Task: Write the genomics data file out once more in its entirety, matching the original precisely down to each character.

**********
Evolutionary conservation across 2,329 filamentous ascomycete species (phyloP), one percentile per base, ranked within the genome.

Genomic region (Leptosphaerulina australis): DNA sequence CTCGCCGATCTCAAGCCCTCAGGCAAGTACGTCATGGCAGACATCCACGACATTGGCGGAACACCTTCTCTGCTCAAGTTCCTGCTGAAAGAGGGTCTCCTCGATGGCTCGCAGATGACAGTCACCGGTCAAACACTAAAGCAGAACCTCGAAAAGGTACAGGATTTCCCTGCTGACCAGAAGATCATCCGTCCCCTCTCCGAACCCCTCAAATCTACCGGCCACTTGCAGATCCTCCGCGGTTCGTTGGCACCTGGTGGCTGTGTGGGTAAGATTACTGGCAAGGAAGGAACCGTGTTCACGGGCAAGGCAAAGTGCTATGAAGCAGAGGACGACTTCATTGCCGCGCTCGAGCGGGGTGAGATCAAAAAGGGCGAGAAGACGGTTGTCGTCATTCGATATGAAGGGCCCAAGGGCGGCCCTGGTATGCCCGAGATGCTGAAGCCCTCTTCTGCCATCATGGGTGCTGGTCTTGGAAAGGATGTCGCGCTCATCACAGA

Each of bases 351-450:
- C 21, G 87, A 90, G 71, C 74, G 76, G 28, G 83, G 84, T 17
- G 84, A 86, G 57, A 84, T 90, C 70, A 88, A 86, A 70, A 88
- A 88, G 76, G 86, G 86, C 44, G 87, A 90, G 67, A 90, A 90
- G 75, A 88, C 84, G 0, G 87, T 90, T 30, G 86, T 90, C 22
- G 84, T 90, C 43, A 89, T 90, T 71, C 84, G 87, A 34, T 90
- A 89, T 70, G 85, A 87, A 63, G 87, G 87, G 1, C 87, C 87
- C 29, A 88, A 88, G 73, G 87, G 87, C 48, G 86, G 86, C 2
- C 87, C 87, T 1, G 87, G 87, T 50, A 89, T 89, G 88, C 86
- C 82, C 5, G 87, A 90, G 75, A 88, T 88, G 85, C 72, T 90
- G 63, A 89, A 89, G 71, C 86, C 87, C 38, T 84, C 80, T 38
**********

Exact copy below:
Evolutionary conservation across 2,329 filamentous ascomycete species (phyloP), one percentile per base, ranked within the genome.

Genomic region (Leptosphaerulina australis): DNA sequence CTCGCCGATCTCAAGCCCTCAGGCAAGTACGTCATGGCAGACATCCACGACATTGGCGGAACACCTTCTCTGCTCAAGTTCCTGCTGAAAGAGGGTCTCCTCGATGGCTCGCAGATGACAGTCACCGGTCAAACACTAAAGCAGAACCTCGAAAAGGTACAGGATTTCCCTGCTGACCAGAAGATCATCCGTCCCCTCTCCGAACCCCTCAAATCTACCGGCCACTTGCAGATCCTCCGCGGTTCGTTGGCACCTGGTGGCTGTGTGGGTAAGATTACTGGCAAGGAAGGAACCGTGTTCACGGGCAAGGCAAAGTGCTATGAAGCAGAGGACGACTTCATTGCCGCGCTCGAGCGGGGTGAGATCAAAAAGGGCGAGAAGACGGTTGTCGTCATTCGATATGAAGGGCCCAAGGGCGGCCCTGGTATGCCCGAGATGCTGAAGCCCTCTTCTGCCATCATGGGTGCTGGTCTTGGAAAGGATGTCGCGCTCATCACAGA

Each of bases 351-450:
- C 21, G 87, A 90, G 71, C 74, G 76, G 28, G 83, G 84, T 17
- G 84, A 86, G 57, A 84, T 90, C 70, A 88, A 86, A 70, A 88
- A 88, G 76, G 86, G 86, C 44, G 87, A 90, G 67, A 90, A 90
- G 75, A 88, C 84, G 0, G 87, T 90, T 30, G 86, T 90, C 22
- G 84, T 90, C 43, A 89, T 90, T 71, C 84, G 87, A 34, T 90
- A 89, T 70, G 85, A 87, A 63, G 87, G 87, G 1, C 87, C 87
- C 29, A 88, A 88, G 73, G 87, G 87, C 48, G 86, G 86, C 2
- C 87, C 87, T 1, G 87, G 87, T 50, A 89, T 89, G 88, C 86
- C 82, C 5, G 87, A 90, G 75, A 88, T 88, G 85, C 72, T 90
- G 63, A 89, A 89, G 71, C 86, C 87, C 38, T 84, C 80, T 38